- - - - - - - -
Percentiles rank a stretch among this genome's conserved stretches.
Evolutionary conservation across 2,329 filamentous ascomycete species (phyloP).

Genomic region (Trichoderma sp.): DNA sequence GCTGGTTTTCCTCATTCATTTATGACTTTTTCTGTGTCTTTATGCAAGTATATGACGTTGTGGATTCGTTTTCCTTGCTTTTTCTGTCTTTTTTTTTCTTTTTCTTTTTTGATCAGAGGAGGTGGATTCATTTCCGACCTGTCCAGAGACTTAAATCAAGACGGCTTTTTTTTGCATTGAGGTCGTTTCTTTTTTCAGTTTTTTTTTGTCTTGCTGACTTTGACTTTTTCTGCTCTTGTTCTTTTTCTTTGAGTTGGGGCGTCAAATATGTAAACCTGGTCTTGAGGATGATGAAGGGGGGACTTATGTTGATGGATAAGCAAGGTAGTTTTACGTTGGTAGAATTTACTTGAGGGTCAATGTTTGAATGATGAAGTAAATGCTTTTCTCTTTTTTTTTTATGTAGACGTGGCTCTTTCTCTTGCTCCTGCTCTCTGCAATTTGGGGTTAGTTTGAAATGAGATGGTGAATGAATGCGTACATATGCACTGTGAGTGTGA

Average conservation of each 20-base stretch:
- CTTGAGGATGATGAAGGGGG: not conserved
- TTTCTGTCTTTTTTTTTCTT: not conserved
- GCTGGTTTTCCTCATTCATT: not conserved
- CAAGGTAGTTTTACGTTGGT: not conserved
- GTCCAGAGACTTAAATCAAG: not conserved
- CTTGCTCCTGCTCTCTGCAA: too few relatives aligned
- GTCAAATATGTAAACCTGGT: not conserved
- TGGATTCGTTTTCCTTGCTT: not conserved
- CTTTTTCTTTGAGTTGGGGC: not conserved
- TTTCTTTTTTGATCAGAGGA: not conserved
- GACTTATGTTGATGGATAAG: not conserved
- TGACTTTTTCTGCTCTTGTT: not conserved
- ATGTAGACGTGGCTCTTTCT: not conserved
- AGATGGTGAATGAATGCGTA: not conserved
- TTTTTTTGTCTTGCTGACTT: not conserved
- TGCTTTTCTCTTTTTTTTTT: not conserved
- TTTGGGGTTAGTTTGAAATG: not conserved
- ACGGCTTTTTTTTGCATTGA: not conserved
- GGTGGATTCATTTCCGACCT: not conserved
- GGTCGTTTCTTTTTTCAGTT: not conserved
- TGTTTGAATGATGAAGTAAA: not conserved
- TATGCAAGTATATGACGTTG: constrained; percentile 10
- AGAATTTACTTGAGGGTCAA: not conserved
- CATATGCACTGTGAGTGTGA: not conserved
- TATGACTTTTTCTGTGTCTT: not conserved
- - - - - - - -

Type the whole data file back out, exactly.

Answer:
Percentiles rank a stretch among this genome's conserved stretches.
Evolutionary conservation across 2,329 filamentous ascomycete species (phyloP).

Genomic region (Trichoderma sp.): DNA sequence GCTGGTTTTCCTCATTCATTTATGACTTTTTCTGTGTCTTTATGCAAGTATATGACGTTGTGGATTCGTTTTCCTTGCTTTTTCTGTCTTTTTTTTTCTTTTTCTTTTTTGATCAGAGGAGGTGGATTCATTTCCGACCTGTCCAGAGACTTAAATCAAGACGGCTTTTTTTTGCATTGAGGTCGTTTCTTTTTTCAGTTTTTTTTTGTCTTGCTGACTTTGACTTTTTCTGCTCTTGTTCTTTTTCTTTGAGTTGGGGCGTCAAATATGTAAACCTGGTCTTGAGGATGATGAAGGGGGGACTTATGTTGATGGATAAGCAAGGTAGTTTTACGTTGGTAGAATTTACTTGAGGGTCAATGTTTGAATGATGAAGTAAATGCTTTTCTCTTTTTTTTTTATGTAGACGTGGCTCTTTCTCTTGCTCCTGCTCTCTGCAATTTGGGGTTAGTTTGAAATGAGATGGTGAATGAATGCGTACATATGCACTGTGAGTGTGA

Average conservation of each 20-base stretch:
- CTTGAGGATGATGAAGGGGG: not conserved
- TTTCTGTCTTTTTTTTTCTT: not conserved
- GCTGGTTTTCCTCATTCATT: not conserved
- CAAGGTAGTTTTACGTTGGT: not conserved
- GTCCAGAGACTTAAATCAAG: not conserved
- CTTGCTCCTGCTCTCTGCAA: too few relatives aligned
- GTCAAATATGTAAACCTGGT: not conserved
- TGGATTCGTTTTCCTTGCTT: not conserved
- CTTTTTCTTTGAGTTGGGGC: not conserved
- TTTCTTTTTTGATCAGAGGA: not conserved
- GACTTATGTTGATGGATAAG: not conserved
- TGACTTTTTCTGCTCTTGTT: not conserved
- ATGTAGACGTGGCTCTTTCT: not conserved
- AGATGGTGAATGAATGCGTA: not conserved
- TTTTTTTGTCTTGCTGACTT: not conserved
- TGCTTTTCTCTTTTTTTTTT: not conserved
- TTTGGGGTTAGTTTGAAATG: not conserved
- ACGGCTTTTTTTTGCATTGA: not conserved
- GGTGGATTCATTTCCGACCT: not conserved
- GGTCGTTTCTTTTTTCAGTT: not conserved
- TGTTTGAATGATGAAGTAAA: not conserved
- TATGCAAGTATATGACGTTG: constrained; percentile 10
- AGAATTTACTTGAGGGTCAA: not conserved
- CATATGCACTGTGAGTGTGA: not conserved
- TATGACTTTTTCTGTGTCTT: not conserved